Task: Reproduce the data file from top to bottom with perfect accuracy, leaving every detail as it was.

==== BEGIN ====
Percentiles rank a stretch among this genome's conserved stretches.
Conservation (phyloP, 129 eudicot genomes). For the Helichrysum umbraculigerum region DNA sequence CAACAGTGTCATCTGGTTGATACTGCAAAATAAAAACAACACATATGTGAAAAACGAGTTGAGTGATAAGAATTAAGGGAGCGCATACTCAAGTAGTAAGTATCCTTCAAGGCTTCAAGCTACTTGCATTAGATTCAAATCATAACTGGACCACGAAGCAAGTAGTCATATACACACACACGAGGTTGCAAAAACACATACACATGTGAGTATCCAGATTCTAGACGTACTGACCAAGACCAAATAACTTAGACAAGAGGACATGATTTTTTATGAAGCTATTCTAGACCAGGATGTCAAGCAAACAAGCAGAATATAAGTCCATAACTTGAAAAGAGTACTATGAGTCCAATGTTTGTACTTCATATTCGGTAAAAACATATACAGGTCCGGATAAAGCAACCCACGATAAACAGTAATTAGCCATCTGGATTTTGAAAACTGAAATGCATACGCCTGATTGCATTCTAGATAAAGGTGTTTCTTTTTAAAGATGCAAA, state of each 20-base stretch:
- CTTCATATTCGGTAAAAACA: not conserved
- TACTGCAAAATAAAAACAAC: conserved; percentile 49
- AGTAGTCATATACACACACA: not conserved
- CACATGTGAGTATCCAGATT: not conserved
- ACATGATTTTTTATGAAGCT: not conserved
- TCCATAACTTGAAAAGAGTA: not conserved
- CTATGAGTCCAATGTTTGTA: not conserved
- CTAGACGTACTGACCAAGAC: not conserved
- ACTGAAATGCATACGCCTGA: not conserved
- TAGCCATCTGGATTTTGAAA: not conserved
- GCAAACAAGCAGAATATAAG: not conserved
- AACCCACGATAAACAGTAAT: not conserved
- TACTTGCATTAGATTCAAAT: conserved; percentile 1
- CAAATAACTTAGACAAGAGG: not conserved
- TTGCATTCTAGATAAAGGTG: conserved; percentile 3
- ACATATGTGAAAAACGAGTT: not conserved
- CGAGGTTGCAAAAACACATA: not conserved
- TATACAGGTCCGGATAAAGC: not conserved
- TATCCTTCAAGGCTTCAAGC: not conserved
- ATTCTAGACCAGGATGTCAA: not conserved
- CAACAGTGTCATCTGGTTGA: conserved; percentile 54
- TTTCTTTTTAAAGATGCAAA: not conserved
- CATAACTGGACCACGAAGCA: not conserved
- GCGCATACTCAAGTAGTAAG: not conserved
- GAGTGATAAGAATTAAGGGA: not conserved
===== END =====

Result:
Percentiles rank a stretch among this genome's conserved stretches.
Conservation (phyloP, 129 eudicot genomes). For the Helichrysum umbraculigerum region DNA sequence CAACAGTGTCATCTGGTTGATACTGCAAAATAAAAACAACACATATGTGAAAAACGAGTTGAGTGATAAGAATTAAGGGAGCGCATACTCAAGTAGTAAGTATCCTTCAAGGCTTCAAGCTACTTGCATTAGATTCAAATCATAACTGGACCACGAAGCAAGTAGTCATATACACACACACGAGGTTGCAAAAACACATACACATGTGAGTATCCAGATTCTAGACGTACTGACCAAGACCAAATAACTTAGACAAGAGGACATGATTTTTTATGAAGCTATTCTAGACCAGGATGTCAAGCAAACAAGCAGAATATAAGTCCATAACTTGAAAAGAGTACTATGAGTCCAATGTTTGTACTTCATATTCGGTAAAAACATATACAGGTCCGGATAAAGCAACCCACGATAAACAGTAATTAGCCATCTGGATTTTGAAAACTGAAATGCATACGCCTGATTGCATTCTAGATAAAGGTGTTTCTTTTTAAAGATGCAAA, state of each 20-base stretch:
- CTTCATATTCGGTAAAAACA: not conserved
- TACTGCAAAATAAAAACAAC: conserved; percentile 49
- AGTAGTCATATACACACACA: not conserved
- CACATGTGAGTATCCAGATT: not conserved
- ACATGATTTTTTATGAAGCT: not conserved
- TCCATAACTTGAAAAGAGTA: not conserved
- CTATGAGTCCAATGTTTGTA: not conserved
- CTAGACGTACTGACCAAGAC: not conserved
- ACTGAAATGCATACGCCTGA: not conserved
- TAGCCATCTGGATTTTGAAA: not conserved
- GCAAACAAGCAGAATATAAG: not conserved
- AACCCACGATAAACAGTAAT: not conserved
- TACTTGCATTAGATTCAAAT: conserved; percentile 1
- CAAATAACTTAGACAAGAGG: not conserved
- TTGCATTCTAGATAAAGGTG: conserved; percentile 3
- ACATATGTGAAAAACGAGTT: not conserved
- CGAGGTTGCAAAAACACATA: not conserved
- TATACAGGTCCGGATAAAGC: not conserved
- TATCCTTCAAGGCTTCAAGC: not conserved
- ATTCTAGACCAGGATGTCAA: not conserved
- CAACAGTGTCATCTGGTTGA: conserved; percentile 54
- TTTCTTTTTAAAGATGCAAA: not conserved
- CATAACTGGACCACGAAGCA: not conserved
- GCGCATACTCAAGTAGTAAG: not conserved
- GAGTGATAAGAATTAAGGGA: not conserved